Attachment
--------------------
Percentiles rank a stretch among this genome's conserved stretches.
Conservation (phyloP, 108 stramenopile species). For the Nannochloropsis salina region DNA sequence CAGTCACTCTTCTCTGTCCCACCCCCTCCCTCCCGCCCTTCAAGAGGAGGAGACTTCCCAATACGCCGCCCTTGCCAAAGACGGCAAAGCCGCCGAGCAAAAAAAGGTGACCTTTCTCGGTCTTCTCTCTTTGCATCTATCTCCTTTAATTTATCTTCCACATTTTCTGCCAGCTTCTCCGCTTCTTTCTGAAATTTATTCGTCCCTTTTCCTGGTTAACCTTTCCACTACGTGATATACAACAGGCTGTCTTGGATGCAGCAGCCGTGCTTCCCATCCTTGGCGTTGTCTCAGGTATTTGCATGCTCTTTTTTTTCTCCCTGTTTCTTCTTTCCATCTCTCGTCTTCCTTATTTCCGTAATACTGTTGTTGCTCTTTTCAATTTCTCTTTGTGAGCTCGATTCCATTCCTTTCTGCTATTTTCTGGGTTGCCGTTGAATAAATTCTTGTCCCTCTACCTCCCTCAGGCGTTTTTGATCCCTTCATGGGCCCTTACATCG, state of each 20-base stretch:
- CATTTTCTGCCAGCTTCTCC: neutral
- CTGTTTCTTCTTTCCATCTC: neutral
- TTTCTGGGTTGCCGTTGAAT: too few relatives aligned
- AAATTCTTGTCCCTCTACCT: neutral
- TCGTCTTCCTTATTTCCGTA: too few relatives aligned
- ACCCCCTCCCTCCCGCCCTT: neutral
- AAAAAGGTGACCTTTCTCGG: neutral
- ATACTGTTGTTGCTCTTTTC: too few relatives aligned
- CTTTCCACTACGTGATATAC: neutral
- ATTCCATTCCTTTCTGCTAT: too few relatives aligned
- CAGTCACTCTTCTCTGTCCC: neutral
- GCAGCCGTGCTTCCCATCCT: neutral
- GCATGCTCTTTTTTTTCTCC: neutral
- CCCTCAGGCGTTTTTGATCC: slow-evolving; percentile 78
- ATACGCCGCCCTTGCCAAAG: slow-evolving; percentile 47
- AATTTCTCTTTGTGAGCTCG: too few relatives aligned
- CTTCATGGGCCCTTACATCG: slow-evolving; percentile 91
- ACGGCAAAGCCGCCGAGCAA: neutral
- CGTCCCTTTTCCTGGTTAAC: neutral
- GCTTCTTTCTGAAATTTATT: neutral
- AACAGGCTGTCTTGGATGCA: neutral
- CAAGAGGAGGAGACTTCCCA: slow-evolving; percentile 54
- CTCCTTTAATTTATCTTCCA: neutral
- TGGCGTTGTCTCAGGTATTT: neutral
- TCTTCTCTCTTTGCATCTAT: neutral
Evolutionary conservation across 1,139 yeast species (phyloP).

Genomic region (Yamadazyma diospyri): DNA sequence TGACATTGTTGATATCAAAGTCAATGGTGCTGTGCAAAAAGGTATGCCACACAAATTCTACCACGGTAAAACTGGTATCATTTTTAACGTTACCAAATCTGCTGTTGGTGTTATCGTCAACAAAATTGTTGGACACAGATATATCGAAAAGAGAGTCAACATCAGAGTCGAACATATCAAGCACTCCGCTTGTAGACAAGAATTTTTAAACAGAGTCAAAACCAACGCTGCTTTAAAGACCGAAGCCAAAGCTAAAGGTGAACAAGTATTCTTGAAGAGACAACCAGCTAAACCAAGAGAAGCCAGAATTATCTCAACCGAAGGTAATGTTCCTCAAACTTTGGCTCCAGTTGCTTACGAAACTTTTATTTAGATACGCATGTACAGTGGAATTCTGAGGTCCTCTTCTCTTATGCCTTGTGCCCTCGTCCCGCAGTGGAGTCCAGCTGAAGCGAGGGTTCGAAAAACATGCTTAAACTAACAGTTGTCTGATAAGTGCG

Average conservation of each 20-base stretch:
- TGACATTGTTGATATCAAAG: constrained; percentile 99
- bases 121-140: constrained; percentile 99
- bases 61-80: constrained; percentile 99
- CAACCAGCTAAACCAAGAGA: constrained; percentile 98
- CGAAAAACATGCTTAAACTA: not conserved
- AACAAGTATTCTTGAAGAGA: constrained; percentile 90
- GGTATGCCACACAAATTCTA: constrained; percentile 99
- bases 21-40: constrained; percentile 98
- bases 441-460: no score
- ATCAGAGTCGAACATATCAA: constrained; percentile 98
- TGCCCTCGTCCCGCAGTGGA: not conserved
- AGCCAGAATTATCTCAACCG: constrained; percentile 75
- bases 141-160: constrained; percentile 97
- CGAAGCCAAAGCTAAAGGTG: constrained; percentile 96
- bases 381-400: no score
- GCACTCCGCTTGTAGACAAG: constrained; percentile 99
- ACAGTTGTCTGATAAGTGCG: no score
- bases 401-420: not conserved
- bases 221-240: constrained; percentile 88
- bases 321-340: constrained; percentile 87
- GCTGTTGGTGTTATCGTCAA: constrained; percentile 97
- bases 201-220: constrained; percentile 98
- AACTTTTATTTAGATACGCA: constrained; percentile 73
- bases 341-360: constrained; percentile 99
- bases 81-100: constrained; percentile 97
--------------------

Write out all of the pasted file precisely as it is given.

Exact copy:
Percentiles rank a stretch among this genome's conserved stretches.
Conservation (phyloP, 108 stramenopile species). For the Nannochloropsis salina region DNA sequence CAGTCACTCTTCTCTGTCCCACCCCCTCCCTCCCGCCCTTCAAGAGGAGGAGACTTCCCAATACGCCGCCCTTGCCAAAGACGGCAAAGCCGCCGAGCAAAAAAAGGTGACCTTTCTCGGTCTTCTCTCTTTGCATCTATCTCCTTTAATTTATCTTCCACATTTTCTGCCAGCTTCTCCGCTTCTTTCTGAAATTTATTCGTCCCTTTTCCTGGTTAACCTTTCCACTACGTGATATACAACAGGCTGTCTTGGATGCAGCAGCCGTGCTTCCCATCCTTGGCGTTGTCTCAGGTATTTGCATGCTCTTTTTTTTCTCCCTGTTTCTTCTTTCCATCTCTCGTCTTCCTTATTTCCGTAATACTGTTGTTGCTCTTTTCAATTTCTCTTTGTGAGCTCGATTCCATTCCTTTCTGCTATTTTCTGGGTTGCCGTTGAATAAATTCTTGTCCCTCTACCTCCCTCAGGCGTTTTTGATCCCTTCATGGGCCCTTACATCG, state of each 20-base stretch:
- CATTTTCTGCCAGCTTCTCC: neutral
- CTGTTTCTTCTTTCCATCTC: neutral
- TTTCTGGGTTGCCGTTGAAT: too few relatives aligned
- AAATTCTTGTCCCTCTACCT: neutral
- TCGTCTTCCTTATTTCCGTA: too few relatives aligned
- ACCCCCTCCCTCCCGCCCTT: neutral
- AAAAAGGTGACCTTTCTCGG: neutral
- ATACTGTTGTTGCTCTTTTC: too few relatives aligned
- CTTTCCACTACGTGATATAC: neutral
- ATTCCATTCCTTTCTGCTAT: too few relatives aligned
- CAGTCACTCTTCTCTGTCCC: neutral
- GCAGCCGTGCTTCCCATCCT: neutral
- GCATGCTCTTTTTTTTCTCC: neutral
- CCCTCAGGCGTTTTTGATCC: slow-evolving; percentile 78
- ATACGCCGCCCTTGCCAAAG: slow-evolving; percentile 47
- AATTTCTCTTTGTGAGCTCG: too few relatives aligned
- CTTCATGGGCCCTTACATCG: slow-evolving; percentile 91
- ACGGCAAAGCCGCCGAGCAA: neutral
- CGTCCCTTTTCCTGGTTAAC: neutral
- GCTTCTTTCTGAAATTTATT: neutral
- AACAGGCTGTCTTGGATGCA: neutral
- CAAGAGGAGGAGACTTCCCA: slow-evolving; percentile 54
- CTCCTTTAATTTATCTTCCA: neutral
- TGGCGTTGTCTCAGGTATTT: neutral
- TCTTCTCTCTTTGCATCTAT: neutral
Evolutionary conservation across 1,139 yeast species (phyloP).

Genomic region (Yamadazyma diospyri): DNA sequence TGACATTGTTGATATCAAAGTCAATGGTGCTGTGCAAAAAGGTATGCCACACAAATTCTACCACGGTAAAACTGGTATCATTTTTAACGTTACCAAATCTGCTGTTGGTGTTATCGTCAACAAAATTGTTGGACACAGATATATCGAAAAGAGAGTCAACATCAGAGTCGAACATATCAAGCACTCCGCTTGTAGACAAGAATTTTTAAACAGAGTCAAAACCAACGCTGCTTTAAAGACCGAAGCCAAAGCTAAAGGTGAACAAGTATTCTTGAAGAGACAACCAGCTAAACCAAGAGAAGCCAGAATTATCTCAACCGAAGGTAATGTTCCTCAAACTTTGGCTCCAGTTGCTTACGAAACTTTTATTTAGATACGCATGTACAGTGGAATTCTGAGGTCCTCTTCTCTTATGCCTTGTGCCCTCGTCCCGCAGTGGAGTCCAGCTGAAGCGAGGGTTCGAAAAACATGCTTAAACTAACAGTTGTCTGATAAGTGCG

Average conservation of each 20-base stretch:
- TGACATTGTTGATATCAAAG: constrained; percentile 99
- bases 121-140: constrained; percentile 99
- bases 61-80: constrained; percentile 99
- CAACCAGCTAAACCAAGAGA: constrained; percentile 98
- CGAAAAACATGCTTAAACTA: not conserved
- AACAAGTATTCTTGAAGAGA: constrained; percentile 90
- GGTATGCCACACAAATTCTA: constrained; percentile 99
- bases 21-40: constrained; percentile 98
- bases 441-460: no score
- ATCAGAGTCGAACATATCAA: constrained; percentile 98
- TGCCCTCGTCCCGCAGTGGA: not conserved
- AGCCAGAATTATCTCAACCG: constrained; percentile 75
- bases 141-160: constrained; percentile 97
- CGAAGCCAAAGCTAAAGGTG: constrained; percentile 96
- bases 381-400: no score
- GCACTCCGCTTGTAGACAAG: constrained; percentile 99
- ACAGTTGTCTGATAAGTGCG: no score
- bases 401-420: not conserved
- bases 221-240: constrained; percentile 88
- bases 321-340: constrained; percentile 87
- GCTGTTGGTGTTATCGTCAA: constrained; percentile 97
- bases 201-220: constrained; percentile 98
- AACTTTTATTTAGATACGCA: constrained; percentile 73
- bases 341-360: constrained; percentile 99
- bases 81-100: constrained; percentile 97